The guidance clarifies existing requirements of the Section 402 and 404 Clean Water Act permitting programs that apply to pollution from surface coal mining operations in streams and wetlands. The guidance details EPA’s responsibilities and how the agency uses its Clean Water Act (CWA) authorities to ensure that future mining will not cause significant environmental, water quality and human health impacts. EPA also expects this information will provide improved consistency and predictability in the CWA permitting process and help to strengthen coordination with other federal and state regulatory agencies and mining companies.The Washington Post reports (here) that EPA Administrator Lisa Jackson believes that very few, if any, mountaintop removal mining operations will be able to meet the new standards. The guidance takes effect immediately on an interim basis, and will be amended as necessary or finalized after a public review and comment period. The complete text of the guidance can be read here.
Along with the guidance document, EPA released a scientific report detailing the aquatic damage caused by mountaintop mining. That report detailed several findings, including:
- Burial of headwater streams by valley fills causes permanent loss of ecosystems.EPA's new guidance is very welcome news for several reasons. First, it is likely to reduce, if not eliminate, the atrocious practice of mountaintop removal mining. Second, by doing so, water quality will be better protected in Appalachian regions. Third, to the extent it reduces the coal supply, it will raise the cost of coal (still nowhere near social-cost levels). As I've said many times before, increasing fossil-fuel prices is a prerequisite to resolving the climate change problem. The government must, of course, deal with the regressive effects of tax- or quantity-based regulations that increase fossil-fuel prices, but it's not clear how much effect this particular regulation will have on coal prices.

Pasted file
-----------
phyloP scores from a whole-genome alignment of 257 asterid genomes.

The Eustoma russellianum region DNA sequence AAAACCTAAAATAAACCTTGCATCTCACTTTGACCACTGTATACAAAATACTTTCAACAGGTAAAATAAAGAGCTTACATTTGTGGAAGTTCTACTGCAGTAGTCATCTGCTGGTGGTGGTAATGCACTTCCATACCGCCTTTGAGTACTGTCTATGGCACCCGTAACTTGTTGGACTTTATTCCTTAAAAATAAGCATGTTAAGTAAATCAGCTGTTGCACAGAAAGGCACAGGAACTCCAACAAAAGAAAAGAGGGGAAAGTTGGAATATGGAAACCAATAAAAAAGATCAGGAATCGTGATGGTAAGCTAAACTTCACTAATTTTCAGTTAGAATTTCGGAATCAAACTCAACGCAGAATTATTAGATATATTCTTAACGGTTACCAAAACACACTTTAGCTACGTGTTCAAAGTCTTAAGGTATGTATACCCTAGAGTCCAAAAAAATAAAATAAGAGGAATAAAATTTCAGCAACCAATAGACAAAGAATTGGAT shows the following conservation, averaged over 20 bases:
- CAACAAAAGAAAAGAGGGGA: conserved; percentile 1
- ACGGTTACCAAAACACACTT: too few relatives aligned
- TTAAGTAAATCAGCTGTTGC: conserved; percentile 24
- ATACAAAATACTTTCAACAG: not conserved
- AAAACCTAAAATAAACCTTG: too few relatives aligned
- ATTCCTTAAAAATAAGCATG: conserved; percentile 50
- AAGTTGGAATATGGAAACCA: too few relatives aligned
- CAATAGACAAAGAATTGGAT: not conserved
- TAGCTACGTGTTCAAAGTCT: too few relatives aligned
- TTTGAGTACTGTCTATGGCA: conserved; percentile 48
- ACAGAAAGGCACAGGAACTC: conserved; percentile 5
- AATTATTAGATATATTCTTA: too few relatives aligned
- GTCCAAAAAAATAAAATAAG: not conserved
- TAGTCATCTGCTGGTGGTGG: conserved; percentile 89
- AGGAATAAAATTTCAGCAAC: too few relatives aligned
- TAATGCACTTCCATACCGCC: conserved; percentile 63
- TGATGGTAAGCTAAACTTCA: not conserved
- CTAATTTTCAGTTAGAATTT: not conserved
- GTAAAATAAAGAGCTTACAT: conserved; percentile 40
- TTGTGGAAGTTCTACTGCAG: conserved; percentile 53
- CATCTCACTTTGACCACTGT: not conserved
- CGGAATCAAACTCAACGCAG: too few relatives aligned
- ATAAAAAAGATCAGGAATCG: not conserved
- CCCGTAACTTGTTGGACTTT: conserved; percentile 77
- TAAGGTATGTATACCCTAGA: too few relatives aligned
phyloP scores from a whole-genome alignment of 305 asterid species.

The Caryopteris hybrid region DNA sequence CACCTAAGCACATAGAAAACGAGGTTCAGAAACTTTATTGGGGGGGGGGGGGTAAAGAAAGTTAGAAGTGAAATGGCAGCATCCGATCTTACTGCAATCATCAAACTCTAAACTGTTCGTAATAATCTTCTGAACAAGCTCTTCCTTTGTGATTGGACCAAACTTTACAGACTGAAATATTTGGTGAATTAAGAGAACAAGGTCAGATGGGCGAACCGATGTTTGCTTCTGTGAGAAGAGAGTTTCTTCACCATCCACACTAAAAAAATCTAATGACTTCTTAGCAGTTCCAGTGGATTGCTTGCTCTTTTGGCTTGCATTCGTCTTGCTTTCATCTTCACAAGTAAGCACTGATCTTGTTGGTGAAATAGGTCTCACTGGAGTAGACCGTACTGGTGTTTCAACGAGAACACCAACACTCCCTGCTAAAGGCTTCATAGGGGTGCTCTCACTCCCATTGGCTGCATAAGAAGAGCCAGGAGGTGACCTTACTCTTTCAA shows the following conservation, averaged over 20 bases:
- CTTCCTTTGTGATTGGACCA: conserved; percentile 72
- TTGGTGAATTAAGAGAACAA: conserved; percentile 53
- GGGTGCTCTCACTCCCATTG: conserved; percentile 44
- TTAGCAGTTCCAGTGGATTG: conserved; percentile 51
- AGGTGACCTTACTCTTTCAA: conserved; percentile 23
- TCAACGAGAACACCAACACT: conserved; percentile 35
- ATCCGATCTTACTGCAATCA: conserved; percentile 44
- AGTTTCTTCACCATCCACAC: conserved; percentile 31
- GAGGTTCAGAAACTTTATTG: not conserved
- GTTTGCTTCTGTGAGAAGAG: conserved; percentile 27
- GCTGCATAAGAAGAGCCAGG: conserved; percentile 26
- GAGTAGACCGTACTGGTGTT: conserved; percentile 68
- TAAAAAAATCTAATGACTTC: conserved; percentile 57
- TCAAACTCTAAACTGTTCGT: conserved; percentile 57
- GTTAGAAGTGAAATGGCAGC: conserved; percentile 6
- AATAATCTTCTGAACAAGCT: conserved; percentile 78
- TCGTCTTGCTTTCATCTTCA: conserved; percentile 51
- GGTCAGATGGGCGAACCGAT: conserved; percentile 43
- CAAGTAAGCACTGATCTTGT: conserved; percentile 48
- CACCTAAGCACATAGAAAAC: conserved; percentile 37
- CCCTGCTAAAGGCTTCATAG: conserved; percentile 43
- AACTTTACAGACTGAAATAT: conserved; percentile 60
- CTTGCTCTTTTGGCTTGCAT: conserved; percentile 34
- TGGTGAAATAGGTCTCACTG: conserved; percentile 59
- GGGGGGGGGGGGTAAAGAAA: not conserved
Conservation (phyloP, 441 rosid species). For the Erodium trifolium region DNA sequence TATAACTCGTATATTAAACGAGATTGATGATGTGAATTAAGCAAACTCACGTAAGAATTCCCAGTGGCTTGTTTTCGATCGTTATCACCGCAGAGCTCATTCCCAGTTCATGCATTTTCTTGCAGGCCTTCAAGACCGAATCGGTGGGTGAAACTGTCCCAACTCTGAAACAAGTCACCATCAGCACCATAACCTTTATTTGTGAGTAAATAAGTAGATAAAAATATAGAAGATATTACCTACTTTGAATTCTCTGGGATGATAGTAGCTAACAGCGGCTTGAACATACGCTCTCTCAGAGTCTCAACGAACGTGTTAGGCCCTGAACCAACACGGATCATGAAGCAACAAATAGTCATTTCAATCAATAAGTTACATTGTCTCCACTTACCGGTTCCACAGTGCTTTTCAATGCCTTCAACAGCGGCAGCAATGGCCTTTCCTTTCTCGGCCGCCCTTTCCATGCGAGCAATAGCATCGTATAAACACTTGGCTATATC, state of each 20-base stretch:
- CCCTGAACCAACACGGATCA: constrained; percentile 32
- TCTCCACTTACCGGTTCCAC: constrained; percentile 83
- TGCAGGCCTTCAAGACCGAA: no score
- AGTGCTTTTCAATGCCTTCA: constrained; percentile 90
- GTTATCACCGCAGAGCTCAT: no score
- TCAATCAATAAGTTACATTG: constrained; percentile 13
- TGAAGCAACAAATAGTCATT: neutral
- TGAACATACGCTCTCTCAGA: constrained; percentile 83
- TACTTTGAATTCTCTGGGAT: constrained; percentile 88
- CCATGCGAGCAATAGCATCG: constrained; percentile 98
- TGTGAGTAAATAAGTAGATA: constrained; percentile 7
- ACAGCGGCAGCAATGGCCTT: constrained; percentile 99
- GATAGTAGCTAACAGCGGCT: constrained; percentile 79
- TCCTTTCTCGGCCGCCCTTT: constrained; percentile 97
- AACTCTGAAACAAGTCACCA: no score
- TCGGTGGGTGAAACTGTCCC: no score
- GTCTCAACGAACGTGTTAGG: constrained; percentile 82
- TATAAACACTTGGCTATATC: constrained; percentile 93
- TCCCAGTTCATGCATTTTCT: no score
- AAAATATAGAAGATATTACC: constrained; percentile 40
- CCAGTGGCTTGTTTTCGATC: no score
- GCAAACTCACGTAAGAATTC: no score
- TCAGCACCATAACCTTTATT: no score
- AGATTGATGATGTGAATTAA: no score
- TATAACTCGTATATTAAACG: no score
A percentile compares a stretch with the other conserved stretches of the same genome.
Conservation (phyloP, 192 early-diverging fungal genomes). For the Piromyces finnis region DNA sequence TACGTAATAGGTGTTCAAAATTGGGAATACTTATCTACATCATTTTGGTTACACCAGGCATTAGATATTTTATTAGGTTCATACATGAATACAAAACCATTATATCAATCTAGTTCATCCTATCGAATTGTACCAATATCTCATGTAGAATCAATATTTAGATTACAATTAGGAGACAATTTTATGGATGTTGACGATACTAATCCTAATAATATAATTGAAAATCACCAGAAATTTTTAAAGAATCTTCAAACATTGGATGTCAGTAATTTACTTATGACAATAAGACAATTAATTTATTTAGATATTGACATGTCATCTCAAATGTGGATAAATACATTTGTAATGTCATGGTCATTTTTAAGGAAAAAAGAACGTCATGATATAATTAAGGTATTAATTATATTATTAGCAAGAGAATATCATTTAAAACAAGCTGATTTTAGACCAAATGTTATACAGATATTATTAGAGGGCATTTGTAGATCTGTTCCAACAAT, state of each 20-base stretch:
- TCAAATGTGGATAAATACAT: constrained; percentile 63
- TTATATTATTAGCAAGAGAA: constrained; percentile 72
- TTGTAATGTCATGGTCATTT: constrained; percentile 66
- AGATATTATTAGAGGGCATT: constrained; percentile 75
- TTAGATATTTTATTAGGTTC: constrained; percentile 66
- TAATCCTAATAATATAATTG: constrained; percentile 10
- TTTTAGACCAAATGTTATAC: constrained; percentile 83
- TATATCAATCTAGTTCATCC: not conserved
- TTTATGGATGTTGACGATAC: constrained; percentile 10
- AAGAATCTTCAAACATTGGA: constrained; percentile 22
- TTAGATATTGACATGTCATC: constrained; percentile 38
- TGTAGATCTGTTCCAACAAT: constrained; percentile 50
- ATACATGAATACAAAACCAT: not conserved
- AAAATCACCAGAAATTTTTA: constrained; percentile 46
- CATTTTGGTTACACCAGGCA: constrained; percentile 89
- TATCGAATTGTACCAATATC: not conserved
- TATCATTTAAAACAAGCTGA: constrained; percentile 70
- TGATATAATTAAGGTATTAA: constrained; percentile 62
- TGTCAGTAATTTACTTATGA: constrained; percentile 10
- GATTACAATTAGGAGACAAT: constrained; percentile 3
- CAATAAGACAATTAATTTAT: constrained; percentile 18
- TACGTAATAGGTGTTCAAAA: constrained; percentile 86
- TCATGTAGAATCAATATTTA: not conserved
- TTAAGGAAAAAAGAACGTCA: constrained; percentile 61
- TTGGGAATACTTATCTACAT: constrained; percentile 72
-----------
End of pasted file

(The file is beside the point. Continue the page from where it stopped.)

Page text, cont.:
- Concentrations of salts as measured by conductivity are, on average, 10 times higher downstream of mountaintop mines and valley fills than in un-mined watersheds.
- The increased levels of salts disrupt the life cycle of freshwater aquatic organisms and some cannot live in these waters.
- Water with high salt concentrations downstream of mountaintop mines and valley fills is toxic to stream organisms.
- To date, there is no evidence that streams that undergo a restoration process have returned to their normal ecological functions after the mining is completed.